DRAFT ANALYSIS: “An energetic medium forward who is strong overhead and has serious match-winning capabilities”
Curtis Taylor is a player who has all the pieces of the puzzle, it is just a case of putting them together. The exciting half-forward is rated anywhere between the top 10 and second round. There is little doubt he has the capability of turning a match on its head, kicking multiple goals in a short space of time, but it is just that consistency that has not quite developed, to do it on a week-by-week basis. Taylor has quite a few party tricks in his arsenal and in terms of player comparisons, he is not too dissimilar to Jordan De Goey in the way that he can dominate in the air or at ground level and just outsmart and outmuscle his opponent. He has had some amazing highlights this season, but has also had some quiet games, and for Taylor, it is about closing the gap between his best and worst as to how far he can go with his AFL career.
- Vertical Jump
- Scoreboard impact
- Overhead marking
There is no doubt Taylor is a special player. He is strong in the air or at ground level, has that great goal sense that worry his opponents into fumbling or making errors in the forward 50, while also having that innate term everyone loves to use, called X-factor. Taylor is exciting, he has a great vertical jump which saw him record a 76cm running vertical jump in the pre-season testing and it is clear when he gets a jump at it, his strong overhead ability and cleanliness with one-grab marking makes it very difficult for defenders to spoil. He has multiple ways of conquering goals, both from leading out, dropping back or crumbing a taller forward, and his versatility within the forward 50 has him as one of the most touted forwards in the draft crop.
Taylor has also spent time in the midfield, however as his endurance still needs to improve, he has predominantly done his best work inside 50. His kicking can be hit and miss at times, but his ability to create a scoring opportunity out of nothing in the forward half is what adds to his ability. He backs himself to win one-on-ones against any opponent and is that challenging player to match-up on because he is too nimble for taller players, and too strong for smaller defenders. Taylor is the type that will excite fans at the next level due to his ceiling and what he is capable of when he is “on”.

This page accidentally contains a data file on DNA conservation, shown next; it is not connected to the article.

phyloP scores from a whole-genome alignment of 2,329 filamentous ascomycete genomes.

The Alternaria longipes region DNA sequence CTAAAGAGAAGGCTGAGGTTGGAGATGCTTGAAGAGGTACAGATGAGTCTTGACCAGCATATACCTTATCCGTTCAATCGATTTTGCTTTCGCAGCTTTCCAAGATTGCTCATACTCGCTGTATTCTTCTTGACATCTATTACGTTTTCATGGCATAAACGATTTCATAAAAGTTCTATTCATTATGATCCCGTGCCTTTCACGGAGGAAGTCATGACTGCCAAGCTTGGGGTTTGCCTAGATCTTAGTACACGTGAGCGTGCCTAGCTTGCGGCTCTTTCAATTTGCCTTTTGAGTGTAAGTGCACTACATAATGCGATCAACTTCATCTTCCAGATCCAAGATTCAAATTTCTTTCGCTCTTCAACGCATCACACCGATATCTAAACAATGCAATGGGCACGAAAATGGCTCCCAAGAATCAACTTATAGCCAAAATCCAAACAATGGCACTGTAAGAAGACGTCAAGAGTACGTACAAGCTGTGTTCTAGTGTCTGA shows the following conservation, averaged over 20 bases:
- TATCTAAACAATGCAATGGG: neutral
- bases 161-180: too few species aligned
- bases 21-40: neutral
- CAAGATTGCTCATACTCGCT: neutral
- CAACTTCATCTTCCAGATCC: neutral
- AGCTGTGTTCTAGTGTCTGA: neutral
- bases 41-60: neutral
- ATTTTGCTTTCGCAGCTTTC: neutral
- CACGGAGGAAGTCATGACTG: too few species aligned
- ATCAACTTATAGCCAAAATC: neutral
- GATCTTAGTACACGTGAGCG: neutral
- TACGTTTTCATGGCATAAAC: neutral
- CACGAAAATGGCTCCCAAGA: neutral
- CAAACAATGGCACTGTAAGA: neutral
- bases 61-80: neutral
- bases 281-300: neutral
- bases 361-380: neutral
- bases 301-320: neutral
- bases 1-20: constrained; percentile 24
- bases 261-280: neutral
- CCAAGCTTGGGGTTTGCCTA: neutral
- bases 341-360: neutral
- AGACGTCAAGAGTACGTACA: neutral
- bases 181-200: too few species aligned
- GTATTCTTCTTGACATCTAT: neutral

For all of Taylor’s exciting traits, there are still improvements to be made to his game. The first is building his endurance, which is still a working progress. He recorded 20.4 on the Yo-yo test in the pre-season, and spent more time in the forward 50 arc compared to the midfield for this fact. His endurance is another reason why his consistency is an issue, with Taylor floating in and out of games at times. In the final two games of the season against the Geelong Falcons, Taylor had a quiet start in Round 16, before kicking a couple of late goals in the final term. In the Wild Card Round, Taylor started strongly, but faded out of the game, albeit copping a knock in the final term. It is bridging the gap between his high production and low production games that is the biggest thing for Taylor going forward.
DRAFT PROJECTION: 10-30
Curtis Taylor is a forward who can pinch hit as a midfielder and win a game off his own boot. He has the X-factor, the vertical leap, the strength overhead or at ground level, and the goal sense to have an impact early on in his AFL career inside 50. He does have to work on his endurance and build into four-quarter games, with some impressive quarters, and some quiet quarters, but he has all the tools to become a very damaging player at the top level. While he could go as high as top 10 or as low as second round, expect him to land at a club somewhere in between, with recruiters drafting him on future scope rather than current production – although his current production is still very impressive. One to watch long-term and enjoy with his highlight reel no doubt one to watch.
Under 18s Championships